From University of Michigan: “Using University of Michigan buildings as batteries”

U Michigan bloc

University of Michigan

September 21, 2017 [hiding your light under a bushel?]
Dan Newman

How a building’s thermal energy can help the power grid accommodate more renewable energy sources.

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Connor Flynn, an energy engineer with the Energy Management team, helps Aditya Keskar, a master’s student in electrical and computer engineering, retrieve data from a campus building’s HVAC system.
No image credit.

Michigan researchers and staff are testing how to use the immense thermal energy of large buildings as theoretical battery packs. The goal is to help the nation’s grid better accommodate renewable energy sources, such as wind and solar.

For power grids, supply must closely track demand to ensure smooth delivery of electric power. Incorporating renewable energy sources into the grid introduces a large degree of unpredictability to the system. For example, peak solar generation occurs during the day, while peak electricity demand occurs in the evening. Because of this, California, the leading solar producer in the U.S., has had to pay other states to take excess electricity off of its grid, and at other times simply wasted potential electricity by disconnecting solar panels.

As renewable sources become more prevalent, so does the unpredictability and mismatched supply and demand, creating a growing problem in how to keep better control of both.

To address this, and help demand for electricity react to the variability of supply from renewable energy sources, an MCubed project is testing how buildings store energy.

The team consisted originally of project leader Johanna Mathieu, assistant professor of electrical engineering and computer science (EECS), Ian Hiskens, Vennema Professor of Engineering and professor of EECS, and Jeremiah Johnson, formerly an assistant professor at the School of Natural Resources and Environment and now an associate professor at North Carolina State University. Additionally, Dr. Sina Afshari, former postdoctoral researcher, helped set up the project on campus.

“The goal is to utilize a building as a big battery: dump energy in and pull energy out in a way that the occupants don’t know is going on and the building managers aren’t incurring any extra costs. That’s the holy grail,” Hiskens said. “You wouldn’t have to buy chemical batteries and dispose of them a few years later.”

Commercial buildings, like those around campus, use massive Heating, Ventilation, and Air Conditioning (HVAC) systems to keep occupants comfortable. Large buildings require a vast amount of energy to heat and cool, and their HVAC systems consume around 20% of the electricity generated in the United States.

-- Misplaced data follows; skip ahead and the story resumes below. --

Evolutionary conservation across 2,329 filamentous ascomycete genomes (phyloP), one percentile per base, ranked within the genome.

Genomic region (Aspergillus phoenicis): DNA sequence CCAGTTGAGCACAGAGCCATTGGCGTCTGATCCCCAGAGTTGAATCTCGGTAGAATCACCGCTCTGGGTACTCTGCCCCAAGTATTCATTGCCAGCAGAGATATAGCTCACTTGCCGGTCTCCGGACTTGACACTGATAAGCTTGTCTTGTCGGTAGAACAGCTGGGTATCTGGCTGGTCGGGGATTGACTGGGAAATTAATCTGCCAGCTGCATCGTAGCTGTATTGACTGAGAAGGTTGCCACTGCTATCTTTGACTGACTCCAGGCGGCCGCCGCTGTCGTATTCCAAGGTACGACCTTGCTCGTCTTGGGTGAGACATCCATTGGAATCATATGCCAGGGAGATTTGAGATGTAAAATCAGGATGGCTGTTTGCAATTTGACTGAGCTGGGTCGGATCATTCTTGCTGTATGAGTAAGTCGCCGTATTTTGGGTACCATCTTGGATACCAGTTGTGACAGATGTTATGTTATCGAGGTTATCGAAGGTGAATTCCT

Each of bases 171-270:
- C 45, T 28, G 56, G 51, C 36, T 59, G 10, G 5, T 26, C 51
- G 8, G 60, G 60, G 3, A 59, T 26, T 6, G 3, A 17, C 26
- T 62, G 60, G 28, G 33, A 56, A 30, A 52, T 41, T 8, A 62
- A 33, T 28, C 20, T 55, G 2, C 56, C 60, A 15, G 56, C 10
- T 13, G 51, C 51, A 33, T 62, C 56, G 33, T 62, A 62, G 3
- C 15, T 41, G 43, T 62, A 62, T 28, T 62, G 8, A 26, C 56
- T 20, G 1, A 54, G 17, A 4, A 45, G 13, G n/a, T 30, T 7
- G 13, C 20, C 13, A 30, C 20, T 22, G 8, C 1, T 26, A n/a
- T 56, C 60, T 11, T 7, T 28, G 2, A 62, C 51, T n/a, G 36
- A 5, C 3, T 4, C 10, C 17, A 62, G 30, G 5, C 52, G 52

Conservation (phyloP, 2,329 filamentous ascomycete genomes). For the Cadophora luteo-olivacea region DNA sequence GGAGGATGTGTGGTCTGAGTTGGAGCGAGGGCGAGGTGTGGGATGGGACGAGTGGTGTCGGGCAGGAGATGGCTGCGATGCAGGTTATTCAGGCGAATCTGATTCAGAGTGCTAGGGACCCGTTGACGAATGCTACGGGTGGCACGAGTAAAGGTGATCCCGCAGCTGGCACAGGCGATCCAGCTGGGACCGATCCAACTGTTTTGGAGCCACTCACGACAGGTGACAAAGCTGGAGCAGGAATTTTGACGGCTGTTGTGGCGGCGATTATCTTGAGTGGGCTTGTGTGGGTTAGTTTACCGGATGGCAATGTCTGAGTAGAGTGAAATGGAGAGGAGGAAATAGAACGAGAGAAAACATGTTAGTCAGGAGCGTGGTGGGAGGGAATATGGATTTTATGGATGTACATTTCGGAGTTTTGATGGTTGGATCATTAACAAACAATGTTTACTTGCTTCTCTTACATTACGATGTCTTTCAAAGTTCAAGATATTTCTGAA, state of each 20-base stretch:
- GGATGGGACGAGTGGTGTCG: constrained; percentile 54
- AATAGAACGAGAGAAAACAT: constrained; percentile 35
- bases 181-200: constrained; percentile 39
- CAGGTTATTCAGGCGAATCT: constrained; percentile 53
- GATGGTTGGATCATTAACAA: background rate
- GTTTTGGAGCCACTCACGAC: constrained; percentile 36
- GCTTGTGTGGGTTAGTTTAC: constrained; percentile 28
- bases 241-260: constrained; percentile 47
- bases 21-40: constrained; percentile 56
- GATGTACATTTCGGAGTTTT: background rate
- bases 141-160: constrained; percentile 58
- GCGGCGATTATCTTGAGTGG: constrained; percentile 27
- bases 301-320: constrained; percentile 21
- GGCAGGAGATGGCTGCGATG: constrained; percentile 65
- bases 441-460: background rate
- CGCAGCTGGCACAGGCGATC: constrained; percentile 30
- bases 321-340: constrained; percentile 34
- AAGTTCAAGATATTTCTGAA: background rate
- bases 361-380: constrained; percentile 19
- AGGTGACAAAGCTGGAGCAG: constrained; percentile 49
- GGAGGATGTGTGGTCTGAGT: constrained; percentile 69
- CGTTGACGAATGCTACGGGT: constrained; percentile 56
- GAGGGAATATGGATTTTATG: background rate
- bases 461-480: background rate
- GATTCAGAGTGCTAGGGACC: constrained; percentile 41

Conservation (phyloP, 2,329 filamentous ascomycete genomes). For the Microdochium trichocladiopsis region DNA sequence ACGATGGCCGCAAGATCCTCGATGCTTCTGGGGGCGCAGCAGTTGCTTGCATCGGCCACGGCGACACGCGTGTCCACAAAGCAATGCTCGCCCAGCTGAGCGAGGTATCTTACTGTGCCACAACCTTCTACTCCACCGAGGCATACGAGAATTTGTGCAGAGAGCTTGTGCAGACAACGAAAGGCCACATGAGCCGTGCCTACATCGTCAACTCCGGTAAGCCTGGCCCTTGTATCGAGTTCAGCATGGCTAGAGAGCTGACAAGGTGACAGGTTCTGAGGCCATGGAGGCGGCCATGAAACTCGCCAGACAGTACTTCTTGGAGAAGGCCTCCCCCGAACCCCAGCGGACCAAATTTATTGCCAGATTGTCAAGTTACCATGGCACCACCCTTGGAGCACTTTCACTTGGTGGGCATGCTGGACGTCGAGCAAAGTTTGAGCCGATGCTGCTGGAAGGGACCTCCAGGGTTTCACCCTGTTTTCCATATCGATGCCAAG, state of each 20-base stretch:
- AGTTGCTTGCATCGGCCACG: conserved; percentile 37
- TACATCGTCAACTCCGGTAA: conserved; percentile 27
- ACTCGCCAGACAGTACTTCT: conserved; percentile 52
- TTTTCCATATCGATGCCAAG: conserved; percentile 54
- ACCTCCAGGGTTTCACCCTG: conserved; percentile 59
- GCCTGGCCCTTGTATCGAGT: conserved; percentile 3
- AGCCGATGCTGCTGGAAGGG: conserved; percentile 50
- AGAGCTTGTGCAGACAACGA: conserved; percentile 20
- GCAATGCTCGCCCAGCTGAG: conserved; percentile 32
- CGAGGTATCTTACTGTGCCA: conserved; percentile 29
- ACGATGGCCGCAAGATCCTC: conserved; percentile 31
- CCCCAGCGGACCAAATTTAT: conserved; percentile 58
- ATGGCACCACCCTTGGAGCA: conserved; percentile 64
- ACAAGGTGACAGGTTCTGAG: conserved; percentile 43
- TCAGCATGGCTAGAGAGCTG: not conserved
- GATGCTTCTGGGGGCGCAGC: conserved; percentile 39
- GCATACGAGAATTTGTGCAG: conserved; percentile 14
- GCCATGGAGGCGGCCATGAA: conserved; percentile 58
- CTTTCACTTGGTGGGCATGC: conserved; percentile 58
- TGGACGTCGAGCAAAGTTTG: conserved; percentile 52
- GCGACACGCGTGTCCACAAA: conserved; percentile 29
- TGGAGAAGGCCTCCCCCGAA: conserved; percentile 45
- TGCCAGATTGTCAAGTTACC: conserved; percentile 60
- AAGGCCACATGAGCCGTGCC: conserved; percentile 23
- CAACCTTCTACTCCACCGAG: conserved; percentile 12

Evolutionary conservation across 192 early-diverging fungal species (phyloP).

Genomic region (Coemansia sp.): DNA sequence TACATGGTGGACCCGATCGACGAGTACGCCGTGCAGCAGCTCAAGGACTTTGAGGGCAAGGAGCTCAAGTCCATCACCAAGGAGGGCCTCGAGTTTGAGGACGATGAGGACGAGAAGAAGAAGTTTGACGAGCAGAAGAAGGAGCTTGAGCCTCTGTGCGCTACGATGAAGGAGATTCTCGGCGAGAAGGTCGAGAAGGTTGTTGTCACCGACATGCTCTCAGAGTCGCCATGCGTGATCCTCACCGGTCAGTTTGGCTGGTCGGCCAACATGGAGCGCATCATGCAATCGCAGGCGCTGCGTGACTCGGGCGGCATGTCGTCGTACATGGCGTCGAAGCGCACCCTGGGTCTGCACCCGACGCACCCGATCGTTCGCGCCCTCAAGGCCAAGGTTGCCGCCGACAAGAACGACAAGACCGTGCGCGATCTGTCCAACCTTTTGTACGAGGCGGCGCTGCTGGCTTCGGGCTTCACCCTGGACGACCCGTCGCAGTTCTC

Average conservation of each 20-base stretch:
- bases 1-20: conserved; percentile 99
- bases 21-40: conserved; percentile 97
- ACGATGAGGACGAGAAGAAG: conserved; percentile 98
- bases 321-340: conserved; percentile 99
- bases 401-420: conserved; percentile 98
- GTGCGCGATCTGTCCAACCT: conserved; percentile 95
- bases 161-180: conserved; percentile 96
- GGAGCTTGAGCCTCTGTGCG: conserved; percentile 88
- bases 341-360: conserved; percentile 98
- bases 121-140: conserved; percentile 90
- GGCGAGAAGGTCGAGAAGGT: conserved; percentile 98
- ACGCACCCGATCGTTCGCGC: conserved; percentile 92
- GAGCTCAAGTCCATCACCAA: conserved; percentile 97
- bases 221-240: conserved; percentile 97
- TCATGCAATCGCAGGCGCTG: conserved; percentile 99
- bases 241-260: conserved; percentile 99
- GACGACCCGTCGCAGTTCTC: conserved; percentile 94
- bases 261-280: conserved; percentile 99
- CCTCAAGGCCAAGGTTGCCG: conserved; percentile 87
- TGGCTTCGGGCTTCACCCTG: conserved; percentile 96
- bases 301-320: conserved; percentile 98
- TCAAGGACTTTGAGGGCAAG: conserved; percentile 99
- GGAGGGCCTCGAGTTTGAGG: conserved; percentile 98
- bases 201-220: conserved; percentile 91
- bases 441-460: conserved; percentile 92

However, the large building size also means any short-term changes in a thermostat will not be felt. This means a building can cut or increase power to its HVAC for a short time to help a power grid match supply and demand, while the building’s temperature remains unchanged.

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Aditya Keskar downloads data from another campus building’s HVAC system.

Aditya Keskar, who is pursuing his masters in electrical engineering and computer science, has been working with staff to test these short-term changes in HVAC power consumption in three campus buildings.

“We’ve had immense support from the Plant Operations team and building managers. They’ve helped us gather baseline data over months, and implement the tests,” Keskar said. “With their help, we were able to make short-term adjustments to their HVAC system with no change in the actual temperature, and no complaints from building occupants.”

If there is a surplus of supply on the grid due to heavy wind production, for example, a building automation system (BAS), which controls an HVAC system, could automatically lower its thermostat settings in the summer and increase its energy use for fifteen minutes, and then raise the thermostat to balance the extra energy consumed. This action would soak up some of the excess electricity and help to maintain equilibrium on the grid.

If darker skies reduce the usual solar production, a BAS could raise its thermostat setting in the summer and decrease its energy use immediately, then lower the thermostat to balance the extra energy consumed.

See the full article here .

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The University of Michigan (U-M, UM, UMich, or U of M), frequently referred to simply as Michigan, is a public research university located in Ann Arbor, Michigan, United States. Originally, founded in 1817 in Detroit as the Catholepistemiad, or University of Michigania, 20 years before the Michigan Territory officially became a state, the University of Michigan is the state’s oldest university. The university moved to Ann Arbor in 1837 onto 40 acres (16 ha) of what is now known as Central Campus. Since its establishment in Ann Arbor, the university campus has expanded to include more than 584 major buildings with a combined area of more than 34 million gross square feet (781 acres or 3.16 km²), and has two satellite campuses located in Flint and Dearborn. The University was one of the founding members of the Association of American Universities.

Considered one of the foremost research universities in the United States,[7] the university has very high research activity and its comprehensive graduate program offers doctoral degrees in the humanities, social sciences, and STEM fields (Science, Technology, Engineering and Mathematics) as well as professional degrees in business, medicine, law, pharmacy, nursing, social work and dentistry. Michigan’s body of living alumni (as of 2012) comprises more than 500,000. Besides academic life, Michigan’s athletic teams compete in Division I of the NCAA and are collectively known as the Wolverines. They are members of the Big Ten Conference.